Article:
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Thursday, July 20, 2006

Back in November last year, in the midst of a long day's flat-hunting, I snuck off to a charity shop and bought a painting. Not that I wasn't committed to finding a flat, but I'm probably more committed to buying junk from charity shops. And it's always good to turn up to a meeting with the Halifax mortgage advisor with a bin bag tucked under your arm.

Changing Rooms with Paul CollicuttAnyhoo, seeing as I thought I'd found the flat for me (needless to say I hadn't), and would be moving to Brighton within a couple of months (needless to say I didn't), I put the painting away, to save it for my new flat. And a mere eight months later, it's finally up in my living room, above the other most important possession in my life - the TV. What's spooky however, is that having taken that painting back to Shotley Gate for six months, then to my parents' house in Chelmsford for a few weeks, and finally back down to Brighton, I've ended up living less than a hundred yards from the charity shop where I bought it.

Most exciting though, is that as of yesterday afternoon I've finally deciphered the signature of the artist, and looked him up on the internet. It turns out it's an original watercolour by Paul Collicutt, a Brighton-based illustrator, and author of numerous reference works about trains, planes and automobiles. So having paid a fiver for this painting, it's clearly a collector's item and worth a small fortune. At least that's what I'll be telling that camp bloke with the scarf when the team from Flog It hits town.

In other news, I've bought a second wardrobe. Officially it's to house Lisa's clothes when she stays for the weekend. Unofficially it's so I can buy more stuff from charity shops. I got it from the young Christians at the Portslade YMCA shop, where, having stood there measuring it for half an hour on Tuesday, I finally accepted that it wouldn't fit in my car, and agreed to pay £10 for delivery.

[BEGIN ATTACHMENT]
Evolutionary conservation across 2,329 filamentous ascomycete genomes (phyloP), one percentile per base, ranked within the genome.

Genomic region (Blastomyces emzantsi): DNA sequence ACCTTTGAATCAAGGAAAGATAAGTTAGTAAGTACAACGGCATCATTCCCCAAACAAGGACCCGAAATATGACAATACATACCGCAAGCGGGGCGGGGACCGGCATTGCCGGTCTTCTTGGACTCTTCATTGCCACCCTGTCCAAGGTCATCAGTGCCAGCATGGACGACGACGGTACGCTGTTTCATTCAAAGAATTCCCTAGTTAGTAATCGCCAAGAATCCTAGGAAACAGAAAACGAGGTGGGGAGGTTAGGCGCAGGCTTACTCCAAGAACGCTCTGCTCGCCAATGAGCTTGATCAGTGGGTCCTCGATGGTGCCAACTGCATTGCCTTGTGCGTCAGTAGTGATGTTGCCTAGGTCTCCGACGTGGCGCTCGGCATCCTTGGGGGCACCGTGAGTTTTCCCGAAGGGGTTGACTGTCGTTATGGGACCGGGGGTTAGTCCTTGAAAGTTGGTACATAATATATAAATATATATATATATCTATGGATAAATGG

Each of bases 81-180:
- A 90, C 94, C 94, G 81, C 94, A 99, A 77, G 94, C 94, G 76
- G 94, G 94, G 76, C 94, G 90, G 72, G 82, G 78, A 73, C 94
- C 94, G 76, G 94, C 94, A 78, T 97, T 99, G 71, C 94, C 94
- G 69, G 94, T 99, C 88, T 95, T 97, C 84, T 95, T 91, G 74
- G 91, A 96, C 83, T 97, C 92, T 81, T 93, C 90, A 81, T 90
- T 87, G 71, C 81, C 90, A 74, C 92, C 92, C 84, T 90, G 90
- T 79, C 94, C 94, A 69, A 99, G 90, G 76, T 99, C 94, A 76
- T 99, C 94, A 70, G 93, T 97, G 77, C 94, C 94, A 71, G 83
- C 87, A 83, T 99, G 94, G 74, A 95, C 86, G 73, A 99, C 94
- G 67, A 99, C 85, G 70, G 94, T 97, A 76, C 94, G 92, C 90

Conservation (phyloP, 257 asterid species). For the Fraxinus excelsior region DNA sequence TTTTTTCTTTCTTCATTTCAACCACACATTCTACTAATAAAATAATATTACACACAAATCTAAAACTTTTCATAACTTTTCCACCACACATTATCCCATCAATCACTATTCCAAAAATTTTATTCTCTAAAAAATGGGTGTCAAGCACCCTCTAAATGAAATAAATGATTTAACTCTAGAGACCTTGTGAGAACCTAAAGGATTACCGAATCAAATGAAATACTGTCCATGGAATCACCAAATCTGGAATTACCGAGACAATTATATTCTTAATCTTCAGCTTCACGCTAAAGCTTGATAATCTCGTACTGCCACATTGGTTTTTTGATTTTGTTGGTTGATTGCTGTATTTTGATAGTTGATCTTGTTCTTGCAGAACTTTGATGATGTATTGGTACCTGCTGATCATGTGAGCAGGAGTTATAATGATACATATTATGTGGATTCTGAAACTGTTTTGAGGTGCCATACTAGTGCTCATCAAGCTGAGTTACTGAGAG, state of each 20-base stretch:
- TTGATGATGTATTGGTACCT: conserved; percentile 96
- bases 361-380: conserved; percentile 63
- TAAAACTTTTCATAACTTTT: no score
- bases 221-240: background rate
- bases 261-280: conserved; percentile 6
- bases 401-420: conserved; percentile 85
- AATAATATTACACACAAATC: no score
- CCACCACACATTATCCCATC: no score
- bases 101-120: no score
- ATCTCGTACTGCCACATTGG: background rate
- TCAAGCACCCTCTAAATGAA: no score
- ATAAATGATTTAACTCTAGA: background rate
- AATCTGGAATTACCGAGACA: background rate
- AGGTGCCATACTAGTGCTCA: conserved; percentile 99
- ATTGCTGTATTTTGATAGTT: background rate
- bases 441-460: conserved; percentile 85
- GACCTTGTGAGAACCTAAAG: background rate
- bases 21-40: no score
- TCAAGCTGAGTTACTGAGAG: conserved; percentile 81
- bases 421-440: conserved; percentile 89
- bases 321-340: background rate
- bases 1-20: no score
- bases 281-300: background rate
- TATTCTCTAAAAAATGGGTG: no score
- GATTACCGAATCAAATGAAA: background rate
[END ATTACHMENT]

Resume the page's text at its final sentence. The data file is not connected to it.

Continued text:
So imagine my delight at 10am this morning when it arrived, accompanied by two of the God-fearing youngsters, who brought it inside the exterior door of the flats and immediately said "Can we leave it here mate, coz we're parked in the bus stop". I replied with a highly dubious "Um...", allowing the men just enough time to add "It's as light as a feather", and walk off. Leaving me standing alone in the entrance hall with a five foot wardrobe. I must admit, at that point I didn't feel I'd quite got full value for money out of my £10. I'd have waited for Lisa to come home and help me, but unfortunately that would have depended on none of my neighbours wanting to get in or out of their flats for the rest of the day.

So I've just spent an enjoyable half hour manoeuvering a solid wooden wardrobe through my two-foot-wide front door, down my hallway, through my living room, around a tight corner, and across to the far side of my bedroom. Alone, and without the aid of Christianity. And they say charity begins at home.